Empathy is the capacity to recognize or understand another's state of mind or emotion. It is often characterized as the ability to "put oneself into another's shoes", or to in some way experience the outlook or emotions of another being within oneself. It may be described metaphorically as an emotional kind of resonance or mirroring. Empathy is distinct from sympathy, pity, emotional contagion, and telepathy, which is what we describe as "empaths." Sympathy is the feeling of compassion for another, the wish to see them better off or happier, often described as "feeling sorry" for someone. Pity is feeling that another is in trouble and in need of help as they cannot fix their problems themselves. Emotional contagion is when a person imitatively 'catches' the emotions that others are showing without necessarily recognizing this is happening. Telepathy is not a psychological phenomenon, but a paranormal phenomenon, whereby emotions or other mental states can be read directly, without needing to infer, or perceive expressive clues about the other person. Pity is, "Things are bad for you, you seem as though you need help." Sympathy is, "I'm sorry for your sadness, I wish to help." Emotional Contagion is, "You feel sad and now I feel sad." Empathy is, "I recognize how you feel." Apathy is, "I don't care how you feel. " Telepathy is, "I read your sadness without you expressing it to me in any normal way."
In this excellent article by by Kelly A. Edwards, Critiquing Empathy the author describes what I believe to be the very rabbit hole one must be vividly aware of when wading into empathy's pools. While the essay focuses on doctor-patient relationships, the concepts presented are applicable to any relationship:
Entering any relationship with the aim of identifying with another's experience provides a replicative, not a productive, focus. By engaging in this way, we are trying to know the other in order to develop further insight into the patient's illness. This approach conceives of the other (the patient) as a knowable source that can be mined for information and the self (the physician) as a clean, reflective slate. It takes attention off the self (the physician)—where awareness and responsibility must reside—and fixes it on the other, who can be known only partially. This approach also effectively turns a dialogue into a monologue by focusing on only one of the selves engaged in the relation....
To approach another as knowable, or to act as if one has entered another's experience, can be a very dominating stance.[emphasis mine] This pitfall stems from the problematic ownership of another's experience that is implied in most conceptions of empathy. If the aim of engaging empathically is to know the other, what are the costs of getting it wrong? It is unlikely that a physician, a relative stranger and one with limited knowledge of this patient's life, will get it right much of the time. The dangers here follow from holding a person to too tight a script. Identifying with another effectively limits them to our (limited) understanding.
Rather than remaining open to the "real of the other," the clinician with empathy co-opts the patient's experience by saying blithely, "Oh, I know just how you feel." And again, to what effect? Patients, perhaps feeling misunderstood and alienated, build walls between themselves and their well-meaning physicians. Physicians, encountering a difficult patient, become frustrated.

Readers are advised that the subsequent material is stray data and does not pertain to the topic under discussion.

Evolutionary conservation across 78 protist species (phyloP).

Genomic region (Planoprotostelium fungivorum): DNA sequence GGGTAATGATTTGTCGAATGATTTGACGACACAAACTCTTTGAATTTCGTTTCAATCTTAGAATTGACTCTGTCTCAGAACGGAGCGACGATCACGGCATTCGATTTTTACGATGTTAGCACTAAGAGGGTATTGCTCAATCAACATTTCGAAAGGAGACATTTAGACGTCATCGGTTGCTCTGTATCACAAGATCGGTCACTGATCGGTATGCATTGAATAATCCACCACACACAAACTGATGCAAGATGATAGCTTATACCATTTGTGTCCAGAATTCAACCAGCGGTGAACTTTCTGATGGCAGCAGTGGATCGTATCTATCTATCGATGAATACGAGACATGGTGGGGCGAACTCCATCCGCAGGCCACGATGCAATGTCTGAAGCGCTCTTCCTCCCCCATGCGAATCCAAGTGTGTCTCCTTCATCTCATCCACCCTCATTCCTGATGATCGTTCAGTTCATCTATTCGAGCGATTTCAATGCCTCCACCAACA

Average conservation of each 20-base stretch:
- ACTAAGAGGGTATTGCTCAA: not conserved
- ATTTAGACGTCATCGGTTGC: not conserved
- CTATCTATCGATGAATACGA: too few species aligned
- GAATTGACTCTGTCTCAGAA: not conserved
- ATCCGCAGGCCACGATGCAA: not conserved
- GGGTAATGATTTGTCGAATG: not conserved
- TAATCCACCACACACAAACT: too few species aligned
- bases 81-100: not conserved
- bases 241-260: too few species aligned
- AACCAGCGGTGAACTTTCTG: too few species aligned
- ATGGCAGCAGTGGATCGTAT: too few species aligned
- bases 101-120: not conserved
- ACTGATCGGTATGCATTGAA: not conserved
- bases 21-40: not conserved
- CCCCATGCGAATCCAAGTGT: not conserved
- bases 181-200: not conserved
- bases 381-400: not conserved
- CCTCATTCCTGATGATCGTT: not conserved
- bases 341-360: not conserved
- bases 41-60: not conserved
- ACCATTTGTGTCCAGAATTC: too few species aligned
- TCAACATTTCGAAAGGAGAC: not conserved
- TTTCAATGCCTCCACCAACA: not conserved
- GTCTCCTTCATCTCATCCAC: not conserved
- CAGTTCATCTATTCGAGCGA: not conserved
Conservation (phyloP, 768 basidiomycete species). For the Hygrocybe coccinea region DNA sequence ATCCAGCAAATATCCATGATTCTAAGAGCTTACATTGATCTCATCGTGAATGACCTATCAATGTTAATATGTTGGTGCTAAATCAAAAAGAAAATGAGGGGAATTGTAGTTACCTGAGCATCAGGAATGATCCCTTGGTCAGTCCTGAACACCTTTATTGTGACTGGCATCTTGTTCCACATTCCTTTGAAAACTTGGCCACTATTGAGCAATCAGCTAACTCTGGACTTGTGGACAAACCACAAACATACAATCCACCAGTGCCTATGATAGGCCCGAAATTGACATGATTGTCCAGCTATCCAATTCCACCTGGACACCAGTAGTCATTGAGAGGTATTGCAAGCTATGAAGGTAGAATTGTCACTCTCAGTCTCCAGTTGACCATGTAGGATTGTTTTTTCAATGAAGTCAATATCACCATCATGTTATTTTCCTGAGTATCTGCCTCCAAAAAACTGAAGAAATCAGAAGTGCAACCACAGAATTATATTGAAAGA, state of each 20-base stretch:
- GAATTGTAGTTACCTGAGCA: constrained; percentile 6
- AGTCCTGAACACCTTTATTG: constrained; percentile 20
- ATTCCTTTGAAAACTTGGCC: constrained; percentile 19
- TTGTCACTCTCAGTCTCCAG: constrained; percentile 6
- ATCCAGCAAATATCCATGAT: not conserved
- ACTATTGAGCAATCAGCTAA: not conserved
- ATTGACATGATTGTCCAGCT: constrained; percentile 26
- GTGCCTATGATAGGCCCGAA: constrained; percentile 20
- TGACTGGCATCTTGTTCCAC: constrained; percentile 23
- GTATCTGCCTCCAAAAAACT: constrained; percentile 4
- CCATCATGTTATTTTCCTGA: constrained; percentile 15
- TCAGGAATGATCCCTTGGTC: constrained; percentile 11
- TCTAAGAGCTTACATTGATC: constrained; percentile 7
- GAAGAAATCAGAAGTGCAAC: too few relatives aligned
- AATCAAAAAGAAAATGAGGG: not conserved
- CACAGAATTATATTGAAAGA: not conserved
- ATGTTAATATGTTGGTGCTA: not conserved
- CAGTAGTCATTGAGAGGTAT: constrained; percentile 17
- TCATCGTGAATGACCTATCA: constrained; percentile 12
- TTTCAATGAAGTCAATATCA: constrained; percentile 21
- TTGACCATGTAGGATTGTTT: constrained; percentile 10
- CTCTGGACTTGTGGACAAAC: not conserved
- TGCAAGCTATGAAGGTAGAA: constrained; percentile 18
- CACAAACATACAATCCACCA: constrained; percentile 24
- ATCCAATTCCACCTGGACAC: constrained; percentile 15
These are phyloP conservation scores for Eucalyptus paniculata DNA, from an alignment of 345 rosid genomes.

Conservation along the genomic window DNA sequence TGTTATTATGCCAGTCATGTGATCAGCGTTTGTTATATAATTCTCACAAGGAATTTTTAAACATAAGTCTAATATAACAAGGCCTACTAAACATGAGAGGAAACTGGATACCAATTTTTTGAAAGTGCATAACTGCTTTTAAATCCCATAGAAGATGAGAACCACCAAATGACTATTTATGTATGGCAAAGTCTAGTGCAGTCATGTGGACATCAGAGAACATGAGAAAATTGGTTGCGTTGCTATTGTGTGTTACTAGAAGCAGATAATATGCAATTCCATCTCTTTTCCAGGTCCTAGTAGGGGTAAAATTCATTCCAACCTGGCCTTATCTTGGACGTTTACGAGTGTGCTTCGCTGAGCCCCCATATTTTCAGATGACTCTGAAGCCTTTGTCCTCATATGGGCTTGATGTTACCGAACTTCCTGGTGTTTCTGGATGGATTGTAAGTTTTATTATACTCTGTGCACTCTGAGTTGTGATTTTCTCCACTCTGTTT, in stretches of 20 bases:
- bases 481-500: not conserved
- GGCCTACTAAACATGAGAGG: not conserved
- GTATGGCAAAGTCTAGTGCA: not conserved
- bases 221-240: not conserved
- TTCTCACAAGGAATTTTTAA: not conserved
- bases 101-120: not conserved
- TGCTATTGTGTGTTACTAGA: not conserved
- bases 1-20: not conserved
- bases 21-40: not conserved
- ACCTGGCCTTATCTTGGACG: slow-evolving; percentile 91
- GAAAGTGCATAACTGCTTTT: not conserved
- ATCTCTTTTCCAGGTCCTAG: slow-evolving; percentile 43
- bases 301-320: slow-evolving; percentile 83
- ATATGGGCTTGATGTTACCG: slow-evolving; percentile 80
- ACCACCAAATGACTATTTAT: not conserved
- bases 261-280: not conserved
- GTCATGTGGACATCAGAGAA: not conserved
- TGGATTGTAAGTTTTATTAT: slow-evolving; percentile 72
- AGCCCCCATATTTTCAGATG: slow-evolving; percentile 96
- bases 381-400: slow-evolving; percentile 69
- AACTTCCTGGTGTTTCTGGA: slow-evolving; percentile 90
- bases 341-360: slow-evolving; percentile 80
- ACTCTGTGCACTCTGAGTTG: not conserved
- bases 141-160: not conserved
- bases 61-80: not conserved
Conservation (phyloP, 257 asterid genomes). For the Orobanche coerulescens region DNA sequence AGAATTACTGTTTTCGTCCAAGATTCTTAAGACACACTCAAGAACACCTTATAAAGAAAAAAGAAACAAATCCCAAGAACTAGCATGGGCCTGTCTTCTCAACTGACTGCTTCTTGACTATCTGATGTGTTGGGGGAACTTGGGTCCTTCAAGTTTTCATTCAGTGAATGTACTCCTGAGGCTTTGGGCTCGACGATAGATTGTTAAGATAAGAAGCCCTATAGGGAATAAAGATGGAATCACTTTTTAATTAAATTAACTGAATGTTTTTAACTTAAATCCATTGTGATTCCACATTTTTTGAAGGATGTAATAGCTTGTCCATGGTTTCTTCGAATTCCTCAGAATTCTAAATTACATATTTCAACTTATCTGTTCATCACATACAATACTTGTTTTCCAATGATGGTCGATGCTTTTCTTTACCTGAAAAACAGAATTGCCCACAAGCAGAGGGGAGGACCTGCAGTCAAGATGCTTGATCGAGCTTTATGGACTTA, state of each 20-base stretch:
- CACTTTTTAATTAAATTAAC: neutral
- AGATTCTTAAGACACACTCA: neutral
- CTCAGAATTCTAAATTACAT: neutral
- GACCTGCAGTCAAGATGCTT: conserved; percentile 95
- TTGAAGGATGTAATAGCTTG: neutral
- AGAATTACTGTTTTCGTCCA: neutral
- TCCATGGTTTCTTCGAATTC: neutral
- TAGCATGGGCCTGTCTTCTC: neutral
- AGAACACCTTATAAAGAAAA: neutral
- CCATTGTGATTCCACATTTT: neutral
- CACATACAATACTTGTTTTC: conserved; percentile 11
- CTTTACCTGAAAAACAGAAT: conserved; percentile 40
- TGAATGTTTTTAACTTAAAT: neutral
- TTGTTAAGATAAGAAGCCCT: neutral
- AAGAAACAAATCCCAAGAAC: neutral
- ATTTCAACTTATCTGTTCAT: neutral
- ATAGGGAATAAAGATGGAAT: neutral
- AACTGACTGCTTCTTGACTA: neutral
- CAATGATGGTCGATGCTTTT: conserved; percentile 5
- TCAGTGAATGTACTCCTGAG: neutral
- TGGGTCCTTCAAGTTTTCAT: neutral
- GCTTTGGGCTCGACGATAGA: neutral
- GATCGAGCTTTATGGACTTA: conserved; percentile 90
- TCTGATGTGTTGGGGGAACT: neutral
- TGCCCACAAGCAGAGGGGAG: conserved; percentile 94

Bravo! Exactly! How many times have we encountered others who, with genuinely benevolent intent, have devalued our experiences by saying just that? Doesn't it just get on your last nerve to hear someone who couldn't possibly know how you feel say, "I know just how you feel?" Do you? Do you, really? No, of course you don't because you are filtering my experience through your own perceptions, your own personality, your own ideas of morality. You can't help it. I can't help it. It's how we navigate through life.When we presume to "know" another, we are presuming much. That's not to say we can't relate, understand, or seek to help, but when we cross that line into identifying with another's experiences and feelings we are treading on very holy ground and I feel a huge measure of humility and respect are in order.
As a tarot reader, I can so easily fall into the trap of empathy when I'm presented with a query on a subject or situation that I am intimately familiar with in my own life. Sometimes a client has come to me with a situation that so eerily mirrors an experience I've had that I almost want to put the cards aside and just share what I did, just cut to the chase, right? Wrong! No matter how closely one's circumstances and experiences externally match another's it is not the same situation precisely because it is not happening only to you, but also to another person. Two people can experience precisely the same event and come away with very different stories. Which is not to say one cannot offer helpful advice or suggestions to someone in a situation or experience very much like one you have come through. I've been assisted many times by people sharing their wealth of experiential wisdom. However, the ones that have helped the most haven't been the ones that claim to know how I feel, but have simply acknowledge my feelings in such a way that I know they empathize, but who also recognize that how I choose to navigate this experience may be very different, and not wrong, from how they muddled through theirs. They found treasure and so would like to share it with me and that's great, but you know what they say about one man's trash being another one's treasure works in reverse as well.